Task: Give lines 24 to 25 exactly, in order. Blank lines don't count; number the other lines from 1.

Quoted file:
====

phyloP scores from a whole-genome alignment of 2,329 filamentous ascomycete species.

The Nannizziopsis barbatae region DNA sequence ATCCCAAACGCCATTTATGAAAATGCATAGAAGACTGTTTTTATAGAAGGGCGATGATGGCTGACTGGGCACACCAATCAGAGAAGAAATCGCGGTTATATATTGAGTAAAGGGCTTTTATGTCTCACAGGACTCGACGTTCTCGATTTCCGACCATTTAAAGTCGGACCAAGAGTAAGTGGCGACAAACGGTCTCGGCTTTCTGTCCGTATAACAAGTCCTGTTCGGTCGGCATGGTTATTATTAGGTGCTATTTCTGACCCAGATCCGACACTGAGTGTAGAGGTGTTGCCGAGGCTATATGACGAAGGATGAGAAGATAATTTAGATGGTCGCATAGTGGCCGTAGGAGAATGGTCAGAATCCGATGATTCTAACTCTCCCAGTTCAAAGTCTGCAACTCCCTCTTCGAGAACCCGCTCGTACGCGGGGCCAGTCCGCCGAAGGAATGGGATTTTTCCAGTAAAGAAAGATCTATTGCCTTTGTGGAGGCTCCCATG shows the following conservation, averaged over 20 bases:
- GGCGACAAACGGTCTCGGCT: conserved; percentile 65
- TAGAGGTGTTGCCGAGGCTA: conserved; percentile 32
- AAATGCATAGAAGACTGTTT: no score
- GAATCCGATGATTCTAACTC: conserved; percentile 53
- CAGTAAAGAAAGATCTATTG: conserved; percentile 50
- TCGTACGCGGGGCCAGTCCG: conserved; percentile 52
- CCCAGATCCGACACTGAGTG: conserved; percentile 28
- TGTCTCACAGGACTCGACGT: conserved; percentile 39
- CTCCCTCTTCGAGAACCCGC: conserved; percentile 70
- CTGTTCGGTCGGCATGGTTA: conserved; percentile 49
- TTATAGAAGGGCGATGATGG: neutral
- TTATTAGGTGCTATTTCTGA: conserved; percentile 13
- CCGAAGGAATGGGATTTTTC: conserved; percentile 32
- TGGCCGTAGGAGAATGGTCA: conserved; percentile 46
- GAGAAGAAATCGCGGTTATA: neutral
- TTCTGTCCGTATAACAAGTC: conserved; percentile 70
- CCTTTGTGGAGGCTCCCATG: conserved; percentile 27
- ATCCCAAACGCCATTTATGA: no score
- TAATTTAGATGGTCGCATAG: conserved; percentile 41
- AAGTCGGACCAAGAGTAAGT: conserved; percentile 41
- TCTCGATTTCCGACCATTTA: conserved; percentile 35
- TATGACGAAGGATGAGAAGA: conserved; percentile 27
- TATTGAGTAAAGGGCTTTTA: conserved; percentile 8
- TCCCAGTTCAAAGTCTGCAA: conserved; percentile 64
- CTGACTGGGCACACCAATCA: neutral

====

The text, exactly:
- TATGACGAAGGATGAGAAGA: conserved; percentile 27
- TATTGAGTAAAGGGCTTTTA: conserved; percentile 8